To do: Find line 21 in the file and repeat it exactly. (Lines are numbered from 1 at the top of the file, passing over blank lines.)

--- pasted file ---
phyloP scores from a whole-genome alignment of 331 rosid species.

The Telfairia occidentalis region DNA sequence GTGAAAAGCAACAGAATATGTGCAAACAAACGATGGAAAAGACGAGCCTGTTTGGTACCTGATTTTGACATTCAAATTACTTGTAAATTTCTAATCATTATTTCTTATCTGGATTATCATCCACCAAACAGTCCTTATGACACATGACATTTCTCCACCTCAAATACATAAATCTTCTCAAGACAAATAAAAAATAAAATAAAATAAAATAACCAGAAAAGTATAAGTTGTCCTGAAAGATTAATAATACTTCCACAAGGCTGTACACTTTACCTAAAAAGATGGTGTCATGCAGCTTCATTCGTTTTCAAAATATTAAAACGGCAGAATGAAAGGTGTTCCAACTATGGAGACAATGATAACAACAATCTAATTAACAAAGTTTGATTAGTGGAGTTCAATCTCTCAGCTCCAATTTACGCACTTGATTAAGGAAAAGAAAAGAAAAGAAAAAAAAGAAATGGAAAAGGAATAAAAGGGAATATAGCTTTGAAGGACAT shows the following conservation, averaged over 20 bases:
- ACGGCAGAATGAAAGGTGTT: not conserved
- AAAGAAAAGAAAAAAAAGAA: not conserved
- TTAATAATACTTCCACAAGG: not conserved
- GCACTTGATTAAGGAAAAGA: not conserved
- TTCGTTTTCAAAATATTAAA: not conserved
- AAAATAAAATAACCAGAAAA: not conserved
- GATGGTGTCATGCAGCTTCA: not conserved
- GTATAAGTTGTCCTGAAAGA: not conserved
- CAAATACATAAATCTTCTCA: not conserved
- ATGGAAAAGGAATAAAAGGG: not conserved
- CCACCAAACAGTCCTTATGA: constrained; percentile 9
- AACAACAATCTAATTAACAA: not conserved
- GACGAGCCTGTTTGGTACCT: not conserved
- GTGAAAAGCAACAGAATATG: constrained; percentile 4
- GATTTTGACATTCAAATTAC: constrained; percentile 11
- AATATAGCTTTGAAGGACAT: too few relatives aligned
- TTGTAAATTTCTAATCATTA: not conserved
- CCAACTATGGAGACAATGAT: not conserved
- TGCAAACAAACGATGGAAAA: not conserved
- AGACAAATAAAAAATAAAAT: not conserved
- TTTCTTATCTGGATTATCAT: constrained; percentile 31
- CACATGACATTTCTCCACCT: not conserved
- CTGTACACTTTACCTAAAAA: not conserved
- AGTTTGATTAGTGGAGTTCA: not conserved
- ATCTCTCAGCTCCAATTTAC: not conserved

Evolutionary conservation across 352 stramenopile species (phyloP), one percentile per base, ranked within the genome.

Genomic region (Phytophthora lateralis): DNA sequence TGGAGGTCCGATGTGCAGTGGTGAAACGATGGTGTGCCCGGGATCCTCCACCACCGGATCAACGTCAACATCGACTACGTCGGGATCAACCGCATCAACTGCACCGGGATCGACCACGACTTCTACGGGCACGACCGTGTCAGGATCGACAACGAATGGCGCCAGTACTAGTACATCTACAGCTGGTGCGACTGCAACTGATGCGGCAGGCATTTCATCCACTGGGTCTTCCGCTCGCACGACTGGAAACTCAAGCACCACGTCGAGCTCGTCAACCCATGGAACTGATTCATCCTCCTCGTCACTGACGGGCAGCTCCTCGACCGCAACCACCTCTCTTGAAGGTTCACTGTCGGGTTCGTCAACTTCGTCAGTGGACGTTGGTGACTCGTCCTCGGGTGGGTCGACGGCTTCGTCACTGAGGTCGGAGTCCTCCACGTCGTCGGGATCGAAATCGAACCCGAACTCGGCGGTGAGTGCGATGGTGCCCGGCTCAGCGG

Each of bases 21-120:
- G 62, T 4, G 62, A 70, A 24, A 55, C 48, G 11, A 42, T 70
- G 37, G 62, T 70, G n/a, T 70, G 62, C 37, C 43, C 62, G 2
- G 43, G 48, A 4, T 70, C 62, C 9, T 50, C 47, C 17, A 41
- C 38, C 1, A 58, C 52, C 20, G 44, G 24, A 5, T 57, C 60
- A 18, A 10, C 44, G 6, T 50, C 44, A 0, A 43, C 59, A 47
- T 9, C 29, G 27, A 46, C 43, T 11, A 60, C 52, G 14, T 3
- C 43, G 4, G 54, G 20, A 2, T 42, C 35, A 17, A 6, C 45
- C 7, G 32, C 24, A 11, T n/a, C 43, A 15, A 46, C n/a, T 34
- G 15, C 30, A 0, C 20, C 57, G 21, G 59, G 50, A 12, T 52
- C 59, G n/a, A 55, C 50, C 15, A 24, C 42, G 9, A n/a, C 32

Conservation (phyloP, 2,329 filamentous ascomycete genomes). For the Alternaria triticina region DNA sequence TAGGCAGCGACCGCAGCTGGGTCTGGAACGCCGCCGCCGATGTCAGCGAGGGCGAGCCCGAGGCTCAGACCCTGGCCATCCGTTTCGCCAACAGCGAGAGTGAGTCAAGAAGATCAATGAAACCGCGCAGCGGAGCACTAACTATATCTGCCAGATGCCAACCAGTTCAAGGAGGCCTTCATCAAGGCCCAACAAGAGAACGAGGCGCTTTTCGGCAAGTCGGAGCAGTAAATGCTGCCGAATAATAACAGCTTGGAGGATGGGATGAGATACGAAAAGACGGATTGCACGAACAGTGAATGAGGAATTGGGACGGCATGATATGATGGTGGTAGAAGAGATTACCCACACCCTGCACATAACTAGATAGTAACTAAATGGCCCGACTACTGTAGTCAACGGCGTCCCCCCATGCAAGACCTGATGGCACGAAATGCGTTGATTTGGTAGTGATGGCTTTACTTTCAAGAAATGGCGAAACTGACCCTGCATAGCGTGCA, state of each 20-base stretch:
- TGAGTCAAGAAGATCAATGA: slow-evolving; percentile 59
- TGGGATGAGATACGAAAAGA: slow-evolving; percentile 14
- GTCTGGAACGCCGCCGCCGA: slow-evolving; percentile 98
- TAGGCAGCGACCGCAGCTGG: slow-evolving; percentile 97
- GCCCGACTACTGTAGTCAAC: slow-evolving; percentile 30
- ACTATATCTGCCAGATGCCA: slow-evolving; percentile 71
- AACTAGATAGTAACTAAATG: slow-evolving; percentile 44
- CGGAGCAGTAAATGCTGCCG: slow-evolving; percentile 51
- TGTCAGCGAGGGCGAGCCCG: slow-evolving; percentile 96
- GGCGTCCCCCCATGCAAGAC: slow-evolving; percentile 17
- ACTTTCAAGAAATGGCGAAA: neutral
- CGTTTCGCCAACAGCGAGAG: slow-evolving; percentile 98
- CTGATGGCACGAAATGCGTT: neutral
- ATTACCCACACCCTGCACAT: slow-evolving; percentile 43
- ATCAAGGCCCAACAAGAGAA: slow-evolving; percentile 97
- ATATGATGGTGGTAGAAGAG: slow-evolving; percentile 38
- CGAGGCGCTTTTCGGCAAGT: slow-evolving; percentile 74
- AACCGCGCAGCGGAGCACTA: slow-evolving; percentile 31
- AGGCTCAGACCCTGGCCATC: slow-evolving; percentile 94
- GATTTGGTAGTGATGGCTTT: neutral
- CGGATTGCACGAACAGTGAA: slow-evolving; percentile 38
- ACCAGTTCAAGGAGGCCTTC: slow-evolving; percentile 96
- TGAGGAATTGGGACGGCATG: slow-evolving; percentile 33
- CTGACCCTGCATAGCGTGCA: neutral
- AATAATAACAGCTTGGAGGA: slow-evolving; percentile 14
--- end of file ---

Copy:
- TGCAAACAAACGATGGAAAA: not conserved